Another important thing to remember about Dipshit Camping is that you cannot trust anyone named Shirley. If Forest Service Ranger Shirley tells you that you need chains on your tires, you will be driving on pristine and dry roads. If Forest Service Ranger Shirley tells you to turn left after the Eco SnowPark, you will find the road to be blocked with a five foot wall of snow. If you decide to park overnight in the Eco SnowPark despite the ominous and prominent tow-away signs, Forest Service Ranger Shirley will dance naked on the roof of your car while singing “Nanananananannaaaaa.”

But let’s get down to business and talk about the brass tacks of Dipshit Camping. The best part about Dipshit Camping is that it is almost completely stress-free! Despite months of preparation and research, despite the hundreds of dollars you spent on equipment and camping books, absolutely nothing will go according to plan!  So you might as well not worry about it.

Leave all your preparation behind (along with something to purify water – oops!) and now you have arrived at what you think is the trailhead.  Don’t worry about the absence of all signage, or other hikers – it just means that if you die, you’ll die completely alone where no one can laugh over your Dipshit carcass.

Now you’re out in the cold wilderness with your fellow Dipshit. The stars are glistening overhead, the snow is crunching under your tent, and the soft roar of the highway is lulling you to sleep. Not only do you get to admire the starlight in the dark night, but you get to view the town from a mere 1 mile distance. Ahh – civilization. How far away it seems – a whole 15-minute car-ride. Who needs toilet paper?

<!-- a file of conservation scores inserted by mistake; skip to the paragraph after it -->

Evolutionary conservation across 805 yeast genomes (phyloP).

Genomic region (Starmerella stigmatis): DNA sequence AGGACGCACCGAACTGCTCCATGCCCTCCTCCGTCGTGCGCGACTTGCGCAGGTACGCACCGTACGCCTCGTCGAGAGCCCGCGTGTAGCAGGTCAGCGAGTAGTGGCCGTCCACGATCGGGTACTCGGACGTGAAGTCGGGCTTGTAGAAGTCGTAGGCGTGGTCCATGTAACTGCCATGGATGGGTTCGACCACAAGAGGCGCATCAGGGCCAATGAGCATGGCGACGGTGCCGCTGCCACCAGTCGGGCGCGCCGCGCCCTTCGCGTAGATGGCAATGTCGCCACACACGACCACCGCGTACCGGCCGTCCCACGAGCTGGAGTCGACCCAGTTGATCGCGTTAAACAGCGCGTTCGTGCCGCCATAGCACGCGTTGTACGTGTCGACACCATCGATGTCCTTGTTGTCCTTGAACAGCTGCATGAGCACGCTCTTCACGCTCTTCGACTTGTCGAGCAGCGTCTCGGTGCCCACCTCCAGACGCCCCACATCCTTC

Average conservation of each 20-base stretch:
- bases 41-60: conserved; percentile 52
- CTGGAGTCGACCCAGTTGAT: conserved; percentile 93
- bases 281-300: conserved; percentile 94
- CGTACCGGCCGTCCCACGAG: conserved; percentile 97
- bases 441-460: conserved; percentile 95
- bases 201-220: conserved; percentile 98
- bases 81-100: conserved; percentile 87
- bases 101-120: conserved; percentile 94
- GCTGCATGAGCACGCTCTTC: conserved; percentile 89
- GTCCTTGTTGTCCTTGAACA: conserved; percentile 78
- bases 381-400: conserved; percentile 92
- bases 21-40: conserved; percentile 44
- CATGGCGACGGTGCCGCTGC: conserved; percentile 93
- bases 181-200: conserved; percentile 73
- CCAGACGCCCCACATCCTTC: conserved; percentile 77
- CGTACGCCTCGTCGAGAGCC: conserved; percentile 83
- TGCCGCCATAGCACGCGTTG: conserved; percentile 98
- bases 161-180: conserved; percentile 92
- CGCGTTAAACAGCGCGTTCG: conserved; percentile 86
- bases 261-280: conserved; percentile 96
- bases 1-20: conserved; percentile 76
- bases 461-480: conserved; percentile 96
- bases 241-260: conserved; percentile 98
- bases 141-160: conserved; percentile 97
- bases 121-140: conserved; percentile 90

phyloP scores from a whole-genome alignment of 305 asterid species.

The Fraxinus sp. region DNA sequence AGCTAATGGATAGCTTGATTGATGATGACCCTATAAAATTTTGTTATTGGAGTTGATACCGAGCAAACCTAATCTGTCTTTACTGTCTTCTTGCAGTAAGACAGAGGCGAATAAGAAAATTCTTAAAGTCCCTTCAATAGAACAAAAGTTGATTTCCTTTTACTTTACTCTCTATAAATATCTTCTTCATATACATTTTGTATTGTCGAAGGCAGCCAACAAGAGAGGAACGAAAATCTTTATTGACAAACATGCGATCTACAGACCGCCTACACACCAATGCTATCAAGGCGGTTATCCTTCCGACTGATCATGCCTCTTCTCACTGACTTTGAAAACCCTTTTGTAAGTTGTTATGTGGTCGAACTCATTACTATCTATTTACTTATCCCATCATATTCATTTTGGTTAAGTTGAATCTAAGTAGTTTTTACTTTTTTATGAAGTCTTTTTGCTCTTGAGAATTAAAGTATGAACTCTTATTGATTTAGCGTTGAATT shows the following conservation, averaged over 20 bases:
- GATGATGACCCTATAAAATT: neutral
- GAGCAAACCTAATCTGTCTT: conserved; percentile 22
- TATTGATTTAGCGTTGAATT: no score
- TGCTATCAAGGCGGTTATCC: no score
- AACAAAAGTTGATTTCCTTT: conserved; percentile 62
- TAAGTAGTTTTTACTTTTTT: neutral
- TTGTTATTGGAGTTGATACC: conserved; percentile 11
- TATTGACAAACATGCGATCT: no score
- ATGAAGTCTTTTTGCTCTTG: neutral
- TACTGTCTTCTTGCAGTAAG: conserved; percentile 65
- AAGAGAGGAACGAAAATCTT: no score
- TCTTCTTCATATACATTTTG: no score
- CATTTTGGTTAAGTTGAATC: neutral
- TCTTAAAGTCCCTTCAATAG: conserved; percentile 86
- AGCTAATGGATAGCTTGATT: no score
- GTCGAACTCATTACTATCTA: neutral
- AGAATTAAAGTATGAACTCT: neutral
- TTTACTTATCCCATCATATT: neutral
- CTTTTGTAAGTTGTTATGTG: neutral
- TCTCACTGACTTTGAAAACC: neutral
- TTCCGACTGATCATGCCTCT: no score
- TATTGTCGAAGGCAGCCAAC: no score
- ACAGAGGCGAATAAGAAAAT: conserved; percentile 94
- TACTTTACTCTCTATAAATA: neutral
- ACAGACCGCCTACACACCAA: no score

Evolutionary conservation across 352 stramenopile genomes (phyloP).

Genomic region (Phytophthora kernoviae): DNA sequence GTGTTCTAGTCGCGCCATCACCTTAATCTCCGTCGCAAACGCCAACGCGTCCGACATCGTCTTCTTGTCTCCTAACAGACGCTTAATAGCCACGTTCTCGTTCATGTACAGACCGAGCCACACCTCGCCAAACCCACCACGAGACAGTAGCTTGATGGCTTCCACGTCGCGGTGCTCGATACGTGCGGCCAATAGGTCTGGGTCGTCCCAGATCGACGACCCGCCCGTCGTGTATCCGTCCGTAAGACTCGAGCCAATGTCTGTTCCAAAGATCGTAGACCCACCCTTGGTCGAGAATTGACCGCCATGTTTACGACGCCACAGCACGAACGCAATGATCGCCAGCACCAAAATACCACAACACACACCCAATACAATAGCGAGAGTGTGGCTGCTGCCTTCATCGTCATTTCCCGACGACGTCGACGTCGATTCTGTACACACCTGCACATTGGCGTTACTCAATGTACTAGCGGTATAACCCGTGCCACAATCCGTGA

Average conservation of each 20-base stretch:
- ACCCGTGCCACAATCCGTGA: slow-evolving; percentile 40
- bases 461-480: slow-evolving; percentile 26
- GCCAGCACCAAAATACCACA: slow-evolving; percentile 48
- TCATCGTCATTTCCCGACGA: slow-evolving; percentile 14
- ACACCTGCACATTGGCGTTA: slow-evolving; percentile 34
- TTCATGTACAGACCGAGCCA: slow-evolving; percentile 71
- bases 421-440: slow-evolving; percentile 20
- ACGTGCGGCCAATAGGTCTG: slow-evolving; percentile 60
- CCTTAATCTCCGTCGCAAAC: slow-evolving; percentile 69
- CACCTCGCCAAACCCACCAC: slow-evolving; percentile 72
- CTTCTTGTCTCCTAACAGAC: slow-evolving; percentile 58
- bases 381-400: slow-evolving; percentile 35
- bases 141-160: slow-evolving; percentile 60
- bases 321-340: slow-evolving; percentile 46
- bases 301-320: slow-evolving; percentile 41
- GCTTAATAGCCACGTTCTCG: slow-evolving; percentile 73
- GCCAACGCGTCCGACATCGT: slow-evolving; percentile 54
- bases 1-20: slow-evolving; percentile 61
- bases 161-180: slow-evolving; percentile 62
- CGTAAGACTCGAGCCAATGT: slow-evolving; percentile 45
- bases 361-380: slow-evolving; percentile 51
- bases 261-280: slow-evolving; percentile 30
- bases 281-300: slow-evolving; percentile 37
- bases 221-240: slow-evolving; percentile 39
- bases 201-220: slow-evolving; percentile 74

Now that you’ve settled down in your tent, on your pad with your sleeping bag, you begin to gently drift into the tense, hyper-aware state of extreme nervousness that all campers live for.  This is the time – generally referred to as “night” – when a camper in the middle of the wilderness begins to notice sounds.

At first, these sounds might sound terrifying.  Your city-born ears hear an animal rushing up to your tent in the dead of night to riffle through your packs, chew up your extra sweaters with enormous gnashing jaws, and rip your camping cookware to shreds with its razor-sharp claws.  It’s a strange quirk of the outdoors, but that enormous creature menacing you at 4 a.m. somehow always leaves squirrel tracks in the snow. Perhaps it was a squirrel. Perhaps it was some other animal walking on squirrel-foot stilts. Who can say.  It’s important to not overstretch yourself reaching for a logical interpretation.  That’s not the Dipshit way!

The shining moment in any true Dipshit camping experience, of course, is when you wake up the next morning, and realize that you parked your car (illegally) 5 yards from the actual trailhead.

Congratulations!  You are a real Dipshit.

 
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Posted by on Saturday, November 12, 2011 in fractally weird